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Seeds and the Conditions Needed for Seed germination


Dandelion fruits. Each fruit parashute carries on seed  Shirley Burchil

Each year millions of seeds are dispersed from their parents but only a few of them will germinate immediately. Some will be eaten by animals or some may become diseased. The vast majority of seeds will join the soil seed bank and remain there, waiting for a chance to germinate. These seeds are said to be dormant.

The age of seeds in the seed bank

Seeds do not live for ever. They will stay dormant for a while but if they do not germinate they will eventually die. The life spans of seeds vary enormously. The seeds of some annual grasses must germinate within a few weeks; other plants' seeds may live for hundreds of years in the soil. In general most seeds seem to be able to live for 10 to 15 years in the soil. The Arctic lupin, holds the record so far. Seeds of this plant were found in the burrows of lemmings in Alaska. They had been buried in the Arctic soil since the end of the last ice-age!

Honesty fruits with their seeds visible inside  Paul Billiet

Conditions needed for germination

The opportunity to germinate may come if the soil is disturbed in some way; for example, if a fire sweeps across the land or if humans or grazing animals destroy the growing vegetation.

The conditions needed for seeds to germinate vary from species to species. In general we can say that all seeds need water and warmth to germinate.


In general, most seeds will germinate at temperatures between 10C and 35C. Some seeds, however, need a period of cold before they will germinate. For example, cherry seeds will germinate better if they are kept humid at 5C for 16 weeks. If these seeds are kept at 25C they will not germinate. This period of cold temperature "tells" the seeds that winter has passed by.


Water is important for the germination of all seeds but for plants which live in deserts the amount of water can be very important. A light fall of rain may be enough to start some plants' seeds germinating. For desert plants the seeds often need to be soaked for several hours before they will germinate. This is important in the desert because heavy rainfall means that there will be enough water for the seedling and the adult plant. This water will last for a few weeks at least. A light fall of rain will rapidly evaporate in the hot desert sun.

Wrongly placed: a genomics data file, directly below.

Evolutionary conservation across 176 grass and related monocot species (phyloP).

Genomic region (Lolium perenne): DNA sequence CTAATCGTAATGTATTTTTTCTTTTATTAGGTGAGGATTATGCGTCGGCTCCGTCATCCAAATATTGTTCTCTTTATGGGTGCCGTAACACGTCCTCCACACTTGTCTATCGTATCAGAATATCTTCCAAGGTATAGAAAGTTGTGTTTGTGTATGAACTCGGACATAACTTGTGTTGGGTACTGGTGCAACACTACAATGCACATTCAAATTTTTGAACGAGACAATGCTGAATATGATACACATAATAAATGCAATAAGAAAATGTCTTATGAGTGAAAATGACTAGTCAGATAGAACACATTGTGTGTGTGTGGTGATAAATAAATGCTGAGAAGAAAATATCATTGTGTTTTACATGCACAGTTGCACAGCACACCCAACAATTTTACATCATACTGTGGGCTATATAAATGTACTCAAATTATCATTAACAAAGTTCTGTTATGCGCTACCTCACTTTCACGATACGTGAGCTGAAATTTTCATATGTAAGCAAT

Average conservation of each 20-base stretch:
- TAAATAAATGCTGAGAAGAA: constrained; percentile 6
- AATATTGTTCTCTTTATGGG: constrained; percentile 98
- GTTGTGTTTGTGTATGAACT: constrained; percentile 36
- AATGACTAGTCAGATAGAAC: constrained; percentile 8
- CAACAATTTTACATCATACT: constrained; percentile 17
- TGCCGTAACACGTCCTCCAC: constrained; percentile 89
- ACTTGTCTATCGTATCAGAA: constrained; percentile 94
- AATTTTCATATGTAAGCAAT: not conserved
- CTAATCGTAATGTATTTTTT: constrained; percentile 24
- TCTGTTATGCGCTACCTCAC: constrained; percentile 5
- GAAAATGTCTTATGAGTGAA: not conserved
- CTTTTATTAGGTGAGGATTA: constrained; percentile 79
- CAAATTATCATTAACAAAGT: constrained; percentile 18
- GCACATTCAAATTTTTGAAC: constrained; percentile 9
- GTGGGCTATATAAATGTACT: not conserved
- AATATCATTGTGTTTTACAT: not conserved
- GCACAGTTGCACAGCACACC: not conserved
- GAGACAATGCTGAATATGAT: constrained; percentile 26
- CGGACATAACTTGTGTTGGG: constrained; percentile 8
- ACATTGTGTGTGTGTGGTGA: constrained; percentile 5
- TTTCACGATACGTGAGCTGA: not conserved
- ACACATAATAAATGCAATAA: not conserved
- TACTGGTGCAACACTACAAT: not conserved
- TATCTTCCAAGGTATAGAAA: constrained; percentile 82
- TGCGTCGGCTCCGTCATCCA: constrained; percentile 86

Most seeds will germinate quite easily in the dark. Some seeds, however, need to be exposed to the light for a certain time before they will germinate. For example, the seeds of the birch tree need 8 successive days of about 10 hours of sunlight before they will germinate. This "tells" the seeds that the days are long enough. This means that there will be enough sunlight energy for the growing seedling once it starts to feed itself by photosynthesis.

The seed coat and germination

The seed coat or testa protects the seed from damage or disease. It is often hard and waterproof (impermeable). This is a problem for the germination of the seed because the growing embryo needs oxygen and water. Some seeds will not be able to germinate until the seed coat has been damaged so that water can enter and the embryo can respire.

The seed coat may be damaged when the seed is in the soil. The soil particles rub against the seed coat and wear it away. The seed coat may be decomposed slowly by micro-organisms in the soil or it may even be damaged by fire. Fire is important for some seeds of Mediterranean plants. These germinate quickly after a forest or the maquis has been burnt down.

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